Auctions Take Steam out of Over-heated Markets

April 23rd, 2007

The emergence of property auctions in over-developed markets in Spain, Cyprus and parts of Eastern Europe indicate the next stage in the evolution of the second homes market.

Industry commentators observe that a crash in the UK property market over the last few years has been prevented by around one million buy to let investors and the growing number of auction houses. In spite of the number of repossessions, there is always an investor or developer waiting to acquire the property at auction. Landlord investors have long relied on distressed vendors to make their profit on the initial purchase, and rising repossession rates suggests this will become a lot easier.

David Sandeman, managing director of Essential Information Group, claims that there has been a major rise in the number of people buying at auction in the UK, with 50% of purchases from large-scale investors and developers and the rest from those hoping to get on the ladder or novice buy to let investors, he claims.

As the popularity of auctions begins to rise among property investors, tales of distress sales are becoming more commonplace in a range of destinations – particularly in parts of Spain, Cyprus and the coastal resorts of Bulgaria. Over-developed resorts in these markets are expected to see rising numbers of distressed vendors in the next few years as thousands of jet to let investors compete with each other for sales and tenants.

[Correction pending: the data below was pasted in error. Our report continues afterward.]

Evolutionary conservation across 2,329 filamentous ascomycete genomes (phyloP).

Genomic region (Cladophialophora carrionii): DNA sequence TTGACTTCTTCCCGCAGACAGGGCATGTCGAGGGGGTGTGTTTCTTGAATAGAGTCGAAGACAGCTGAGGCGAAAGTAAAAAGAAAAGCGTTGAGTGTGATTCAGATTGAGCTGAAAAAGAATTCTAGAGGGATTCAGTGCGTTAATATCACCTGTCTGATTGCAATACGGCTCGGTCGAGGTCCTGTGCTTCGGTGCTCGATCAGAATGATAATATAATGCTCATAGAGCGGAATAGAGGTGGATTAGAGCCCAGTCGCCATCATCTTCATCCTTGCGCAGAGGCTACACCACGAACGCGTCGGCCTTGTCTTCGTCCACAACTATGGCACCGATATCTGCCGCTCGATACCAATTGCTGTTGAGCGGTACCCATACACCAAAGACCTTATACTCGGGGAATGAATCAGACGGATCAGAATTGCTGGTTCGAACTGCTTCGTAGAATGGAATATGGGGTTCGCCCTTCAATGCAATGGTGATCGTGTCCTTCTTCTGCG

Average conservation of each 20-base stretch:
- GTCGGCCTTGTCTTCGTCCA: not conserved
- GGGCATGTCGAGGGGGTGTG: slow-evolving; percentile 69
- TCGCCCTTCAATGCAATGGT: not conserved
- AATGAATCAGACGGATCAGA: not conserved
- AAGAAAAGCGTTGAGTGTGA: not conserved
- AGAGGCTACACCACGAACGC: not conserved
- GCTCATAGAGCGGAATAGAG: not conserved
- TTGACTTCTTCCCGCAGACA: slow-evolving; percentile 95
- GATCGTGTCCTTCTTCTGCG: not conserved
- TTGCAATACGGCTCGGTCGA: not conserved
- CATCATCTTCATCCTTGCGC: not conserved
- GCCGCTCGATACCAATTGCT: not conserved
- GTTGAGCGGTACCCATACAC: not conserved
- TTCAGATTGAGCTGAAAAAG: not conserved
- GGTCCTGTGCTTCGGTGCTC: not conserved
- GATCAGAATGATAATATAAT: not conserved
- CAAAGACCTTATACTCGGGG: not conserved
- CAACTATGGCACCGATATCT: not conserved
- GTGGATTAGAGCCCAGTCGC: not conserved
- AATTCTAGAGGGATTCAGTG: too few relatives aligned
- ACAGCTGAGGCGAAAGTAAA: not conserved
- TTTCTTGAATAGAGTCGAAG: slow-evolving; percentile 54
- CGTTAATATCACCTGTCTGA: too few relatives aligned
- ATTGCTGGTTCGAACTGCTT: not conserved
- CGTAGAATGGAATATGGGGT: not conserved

Several auction companies have sprung up in Spain in recent years, including Tenerife Property Auctions SL, Direct Auctions, Costa Blanca Property Auctions and Auctions in Spain.

Les Calvert, director of Worldwide Property Auctions, which includes Tenerife Property Auctions, says that auctions have become much more popular in Spain because of the sluggishness of the market. “Auctions are being used by people who are in a hurry to sell and in a flat market that is difficult,” he says. “Often properties go for 20% to 25% lower than the valuation. Sellers save money by getting a quick sale and buyers get a bargain”. The company also runs auctions in Italy, France and recently set one up in Cyprus.

With vendors unwilling to drop prices, and many citing agent commission as a major factor, auctions provide an option favoured by buyers and sellers. “By offering vendors a real alternative we are aiming at an untapped niche in the market,” said Inez Rix of Direct Auctions. “There is a huge oversupply of units in Spain which we then correctly value (bank valuations), we advise owners on a realistic percentage of that valuation and as we only charge 2.5% commission (plus the regulatory IVA) owners are more willing to drop their prices to nearer true market level.”

“With prices at a realistic level we are finding there are many buyers out there and, luckily, although things have been hard with the illegal builds issue (knocked off a few sales as banks were then refusing to lend on properties without an LFO), we are doing OK”.

While many agents may perceive auctions as a threat (developers are already using this as a way to shift inventory), they are helping to persuade vendors to price their homes more realistically.

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